Charles R. Goulding and Preeti Sulibhavi look at how Boston Scientific has been using 3D printing in the med-tech sector.
We may reflect on the year 2021 with a myriad of mixed feelings.
But the year itself has shown to be of technological and innovative substance. Whether it was companies in various industries pivoting their processes to help produce much-needed PPE, restore disrupted supply chains, or scientists racing around the clock to develop the vaccines we need to combat this virus.
That being said, 2021 includes two high-profile acquisitions for the leading med-tech company, Boston Scientific. This past Winter, Boston Scientific purchased Preventice Solutions, the cardiac monitoring company for $925 million. The cash deal includes a potential milestone payment of an additional $300 million. Then, in March 2021, Boston Scientific bought Israeli med-tech company, Lumenis Surgical Division in a $1.1 billion cash deal.
Since 1979, Boston Scientific has been known for “advancing science for life.” Its portfolio of products includes, but is not limited to pacemakers, defibrillators, catheters, remote patient monitoring systems, coronary stents, single-use scopes, and much more.
3D Printing and Life Sciences/Med-tech
3D printing has emerged as a source of tangible solutions to multiple challenges facing the medical technology industry, and some of the largest companies in the space are already looking at and using this rapidly evolving technology. Med-tech manufacturer Boston Scientific Corp., for instance, is using 3D printing across multiple plants around the world, including its two manufacturing facilities in Costa Rica. In addition, Boston Scientific’s collaboration with 3D MicroPrint, is helping to fabricate tiny metal parts utilized in life-saving medical devices.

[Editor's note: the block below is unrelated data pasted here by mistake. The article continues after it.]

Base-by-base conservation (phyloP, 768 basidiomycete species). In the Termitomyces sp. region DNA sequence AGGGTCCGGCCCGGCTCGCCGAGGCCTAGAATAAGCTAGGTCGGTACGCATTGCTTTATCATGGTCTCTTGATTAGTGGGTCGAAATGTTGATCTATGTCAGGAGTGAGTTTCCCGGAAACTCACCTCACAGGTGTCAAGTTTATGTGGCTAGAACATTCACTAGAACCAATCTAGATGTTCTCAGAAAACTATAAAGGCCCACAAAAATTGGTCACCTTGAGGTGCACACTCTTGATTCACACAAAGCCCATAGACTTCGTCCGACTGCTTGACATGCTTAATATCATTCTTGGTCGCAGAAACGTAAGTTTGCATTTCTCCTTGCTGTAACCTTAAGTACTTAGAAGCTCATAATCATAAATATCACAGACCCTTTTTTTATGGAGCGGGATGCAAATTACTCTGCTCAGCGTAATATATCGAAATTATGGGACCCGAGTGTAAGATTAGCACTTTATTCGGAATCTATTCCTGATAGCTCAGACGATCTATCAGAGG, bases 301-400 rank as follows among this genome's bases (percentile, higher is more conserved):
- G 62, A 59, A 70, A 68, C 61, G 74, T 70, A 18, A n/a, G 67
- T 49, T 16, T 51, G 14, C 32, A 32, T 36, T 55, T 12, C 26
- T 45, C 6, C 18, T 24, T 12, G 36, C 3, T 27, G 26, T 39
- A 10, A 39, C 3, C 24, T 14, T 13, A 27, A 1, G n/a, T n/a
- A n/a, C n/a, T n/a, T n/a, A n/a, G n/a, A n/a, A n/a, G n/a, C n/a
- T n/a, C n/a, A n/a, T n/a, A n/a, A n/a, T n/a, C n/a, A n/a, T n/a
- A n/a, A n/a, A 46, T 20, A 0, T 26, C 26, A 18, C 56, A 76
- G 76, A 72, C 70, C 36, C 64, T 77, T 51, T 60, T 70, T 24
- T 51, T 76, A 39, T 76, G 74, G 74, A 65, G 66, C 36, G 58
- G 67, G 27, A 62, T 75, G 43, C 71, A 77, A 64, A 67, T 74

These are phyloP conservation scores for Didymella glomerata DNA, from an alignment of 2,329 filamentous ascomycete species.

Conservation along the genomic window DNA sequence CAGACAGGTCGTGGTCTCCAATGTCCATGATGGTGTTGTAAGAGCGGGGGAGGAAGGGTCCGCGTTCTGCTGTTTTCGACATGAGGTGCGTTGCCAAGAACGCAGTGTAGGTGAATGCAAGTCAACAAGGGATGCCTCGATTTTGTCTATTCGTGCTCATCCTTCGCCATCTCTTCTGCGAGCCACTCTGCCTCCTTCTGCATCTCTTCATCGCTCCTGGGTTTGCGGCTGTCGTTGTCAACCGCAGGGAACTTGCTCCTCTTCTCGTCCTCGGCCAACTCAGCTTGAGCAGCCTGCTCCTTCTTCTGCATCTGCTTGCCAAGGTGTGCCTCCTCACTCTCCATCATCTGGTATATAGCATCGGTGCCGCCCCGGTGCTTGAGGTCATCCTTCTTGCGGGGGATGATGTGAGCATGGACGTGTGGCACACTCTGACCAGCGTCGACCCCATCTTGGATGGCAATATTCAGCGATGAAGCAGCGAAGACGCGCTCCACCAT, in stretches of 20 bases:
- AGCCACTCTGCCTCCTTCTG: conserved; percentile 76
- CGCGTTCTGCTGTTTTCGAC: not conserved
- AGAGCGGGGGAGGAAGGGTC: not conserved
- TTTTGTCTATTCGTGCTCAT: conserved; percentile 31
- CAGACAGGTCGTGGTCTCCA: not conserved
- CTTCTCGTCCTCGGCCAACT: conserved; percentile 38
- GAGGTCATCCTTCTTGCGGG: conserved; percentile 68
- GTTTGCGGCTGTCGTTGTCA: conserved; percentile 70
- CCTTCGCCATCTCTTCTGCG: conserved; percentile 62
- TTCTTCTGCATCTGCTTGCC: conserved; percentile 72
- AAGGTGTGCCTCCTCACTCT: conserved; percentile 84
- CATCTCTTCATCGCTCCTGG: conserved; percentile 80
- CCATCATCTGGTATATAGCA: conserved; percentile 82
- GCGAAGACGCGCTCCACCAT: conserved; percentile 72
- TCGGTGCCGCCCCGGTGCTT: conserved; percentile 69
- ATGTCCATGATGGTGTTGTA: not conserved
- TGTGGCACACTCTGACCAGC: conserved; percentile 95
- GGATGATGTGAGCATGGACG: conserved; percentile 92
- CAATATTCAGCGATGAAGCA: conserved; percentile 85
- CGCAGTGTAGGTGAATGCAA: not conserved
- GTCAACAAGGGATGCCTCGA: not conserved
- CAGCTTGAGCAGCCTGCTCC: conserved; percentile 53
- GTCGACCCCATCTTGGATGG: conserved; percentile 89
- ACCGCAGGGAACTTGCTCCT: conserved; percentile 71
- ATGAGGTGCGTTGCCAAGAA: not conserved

Boston Scientific produces a large range of medical devices used to diagnose and treat patients with issues in the areas of cardiology, urology, endoscopy and many more. Boston Scientific, in collaboration with Stratasys, hosts “Boston Scientific Additive Manufacturing Customer Success Day.” This is a half-day training to identify and build AM tooling, manufacturing aids and production parts to improve efficiency and reduce costs on your manufacturing floor.
The Research and Development Tax Credit
The now permanent Research and Development (R&D) Tax Credit is available for companies and startups developing new or improved products, processes and/or software.
3D printing can help boost a company’s R&D Tax Credits. Wages for technical employees creating, testing and revising 3D printed prototypes can be included as a percentage of eligible time spent for the R&D Tax Credit. Similarly, when used as a method of improving a process, time spent integrating 3D printing hardware and software counts as an eligible activity. Lastly, when used for modeling and preproduction, the costs of filaments consumed during the development process may also be recovered.
Whether it is used for creating and testing prototypes or for final production, 3D printing is a great indicator that R&D Credit eligible activities are taking place. Companies implementing this technology at any point should consider taking advantage of R&D Tax Credits.
As we have noted previously, life science and med-tech are emerging as the premier sectors for the future of the U.S. manufacturing industry. The recent acquisitions by Boston Scientific only help prove how 3D printing and additive manufacturing can further impact the med-tech and life sciences industry.